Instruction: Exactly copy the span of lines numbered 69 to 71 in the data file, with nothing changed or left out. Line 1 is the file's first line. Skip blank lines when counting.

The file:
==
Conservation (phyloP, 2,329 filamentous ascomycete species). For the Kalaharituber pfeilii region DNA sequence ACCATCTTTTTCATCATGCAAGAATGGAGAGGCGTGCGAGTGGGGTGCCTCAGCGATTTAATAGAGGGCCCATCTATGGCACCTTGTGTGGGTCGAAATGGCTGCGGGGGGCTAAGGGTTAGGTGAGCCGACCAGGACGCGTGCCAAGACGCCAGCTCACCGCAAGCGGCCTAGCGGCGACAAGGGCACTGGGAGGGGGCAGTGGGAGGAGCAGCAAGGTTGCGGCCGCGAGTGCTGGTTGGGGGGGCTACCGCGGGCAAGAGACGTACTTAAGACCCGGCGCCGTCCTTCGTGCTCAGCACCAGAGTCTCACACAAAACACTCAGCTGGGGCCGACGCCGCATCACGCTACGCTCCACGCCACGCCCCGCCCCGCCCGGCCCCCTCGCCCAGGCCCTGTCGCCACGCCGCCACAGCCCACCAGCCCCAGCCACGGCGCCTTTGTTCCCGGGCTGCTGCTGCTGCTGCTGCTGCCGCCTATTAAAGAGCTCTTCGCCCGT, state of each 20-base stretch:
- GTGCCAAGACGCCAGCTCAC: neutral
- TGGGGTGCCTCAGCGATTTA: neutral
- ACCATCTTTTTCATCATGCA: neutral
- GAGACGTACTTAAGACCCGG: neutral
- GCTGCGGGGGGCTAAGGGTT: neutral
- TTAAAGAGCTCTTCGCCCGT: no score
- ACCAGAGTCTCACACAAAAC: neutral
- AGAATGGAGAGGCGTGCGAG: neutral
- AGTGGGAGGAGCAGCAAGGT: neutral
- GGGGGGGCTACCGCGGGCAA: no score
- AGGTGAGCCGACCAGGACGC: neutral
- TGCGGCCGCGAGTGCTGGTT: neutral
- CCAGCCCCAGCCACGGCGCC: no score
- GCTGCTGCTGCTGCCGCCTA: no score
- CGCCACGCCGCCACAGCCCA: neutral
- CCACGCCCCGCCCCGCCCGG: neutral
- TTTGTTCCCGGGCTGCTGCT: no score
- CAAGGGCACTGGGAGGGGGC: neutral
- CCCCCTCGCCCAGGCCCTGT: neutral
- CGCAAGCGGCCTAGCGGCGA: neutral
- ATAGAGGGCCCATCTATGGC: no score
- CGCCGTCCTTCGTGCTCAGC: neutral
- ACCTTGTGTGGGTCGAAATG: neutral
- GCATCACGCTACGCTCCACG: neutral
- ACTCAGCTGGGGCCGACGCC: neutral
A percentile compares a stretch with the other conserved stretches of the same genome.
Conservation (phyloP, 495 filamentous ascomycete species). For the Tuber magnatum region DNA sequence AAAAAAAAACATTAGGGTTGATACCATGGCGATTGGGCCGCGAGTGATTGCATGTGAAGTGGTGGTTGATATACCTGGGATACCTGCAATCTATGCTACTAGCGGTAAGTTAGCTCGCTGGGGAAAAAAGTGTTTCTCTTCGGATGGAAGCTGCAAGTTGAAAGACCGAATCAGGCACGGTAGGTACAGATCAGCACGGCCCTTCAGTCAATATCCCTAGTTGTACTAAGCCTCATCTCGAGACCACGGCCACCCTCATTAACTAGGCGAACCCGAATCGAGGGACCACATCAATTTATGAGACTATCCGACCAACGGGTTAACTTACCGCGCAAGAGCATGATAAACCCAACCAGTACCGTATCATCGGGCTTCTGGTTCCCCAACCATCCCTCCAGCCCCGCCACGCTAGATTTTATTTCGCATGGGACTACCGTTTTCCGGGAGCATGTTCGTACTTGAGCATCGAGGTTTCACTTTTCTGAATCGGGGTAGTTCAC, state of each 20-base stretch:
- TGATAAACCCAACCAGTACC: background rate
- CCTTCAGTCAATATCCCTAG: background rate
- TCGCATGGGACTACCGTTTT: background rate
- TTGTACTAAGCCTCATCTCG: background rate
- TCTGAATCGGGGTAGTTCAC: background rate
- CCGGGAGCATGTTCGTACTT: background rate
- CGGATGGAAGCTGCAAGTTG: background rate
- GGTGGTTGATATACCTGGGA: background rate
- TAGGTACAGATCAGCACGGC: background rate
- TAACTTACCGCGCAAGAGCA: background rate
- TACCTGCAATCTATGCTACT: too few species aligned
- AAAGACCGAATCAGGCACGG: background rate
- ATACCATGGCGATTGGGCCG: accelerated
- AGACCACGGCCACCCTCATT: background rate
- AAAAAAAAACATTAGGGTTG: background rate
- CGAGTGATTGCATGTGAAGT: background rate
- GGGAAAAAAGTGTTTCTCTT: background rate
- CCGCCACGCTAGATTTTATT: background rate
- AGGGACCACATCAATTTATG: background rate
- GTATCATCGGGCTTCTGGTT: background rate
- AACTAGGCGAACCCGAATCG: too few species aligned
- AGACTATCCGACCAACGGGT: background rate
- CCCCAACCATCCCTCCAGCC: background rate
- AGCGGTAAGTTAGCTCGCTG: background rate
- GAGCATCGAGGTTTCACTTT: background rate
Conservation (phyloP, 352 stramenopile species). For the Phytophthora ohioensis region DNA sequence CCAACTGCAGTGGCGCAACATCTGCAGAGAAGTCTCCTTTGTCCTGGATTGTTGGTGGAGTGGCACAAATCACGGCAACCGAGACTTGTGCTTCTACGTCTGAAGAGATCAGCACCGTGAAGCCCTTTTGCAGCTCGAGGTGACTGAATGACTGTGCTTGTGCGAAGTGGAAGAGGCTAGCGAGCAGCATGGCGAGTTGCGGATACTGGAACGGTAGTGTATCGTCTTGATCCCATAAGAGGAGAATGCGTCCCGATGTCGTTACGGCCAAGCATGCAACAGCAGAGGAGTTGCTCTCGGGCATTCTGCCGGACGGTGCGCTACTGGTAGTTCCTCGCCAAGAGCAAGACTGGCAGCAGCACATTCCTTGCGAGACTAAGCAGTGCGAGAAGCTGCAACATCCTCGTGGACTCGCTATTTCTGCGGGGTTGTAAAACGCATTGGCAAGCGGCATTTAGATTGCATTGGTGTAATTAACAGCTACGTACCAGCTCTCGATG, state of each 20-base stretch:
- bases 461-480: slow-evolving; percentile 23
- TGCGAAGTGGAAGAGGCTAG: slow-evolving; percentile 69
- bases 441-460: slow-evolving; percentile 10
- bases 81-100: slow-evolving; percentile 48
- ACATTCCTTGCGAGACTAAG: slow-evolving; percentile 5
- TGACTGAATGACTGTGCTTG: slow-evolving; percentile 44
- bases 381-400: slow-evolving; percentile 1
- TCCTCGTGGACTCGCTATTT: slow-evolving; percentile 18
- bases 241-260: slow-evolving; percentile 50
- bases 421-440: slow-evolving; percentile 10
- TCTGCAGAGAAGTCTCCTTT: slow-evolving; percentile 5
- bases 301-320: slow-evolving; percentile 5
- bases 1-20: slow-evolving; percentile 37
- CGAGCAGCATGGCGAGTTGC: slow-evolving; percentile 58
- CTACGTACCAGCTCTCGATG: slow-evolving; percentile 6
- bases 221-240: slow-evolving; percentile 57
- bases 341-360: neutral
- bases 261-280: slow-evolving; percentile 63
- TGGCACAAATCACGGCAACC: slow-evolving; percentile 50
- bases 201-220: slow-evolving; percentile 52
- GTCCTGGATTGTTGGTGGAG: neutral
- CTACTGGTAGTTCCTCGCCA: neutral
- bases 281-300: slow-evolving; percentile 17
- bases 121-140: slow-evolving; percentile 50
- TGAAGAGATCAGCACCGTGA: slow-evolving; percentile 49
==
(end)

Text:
- CTACGTACCAGCTCTCGATG: slow-evolving; percentile 6
- bases 221-240: slow-evolving; percentile 57
- bases 341-360: neutral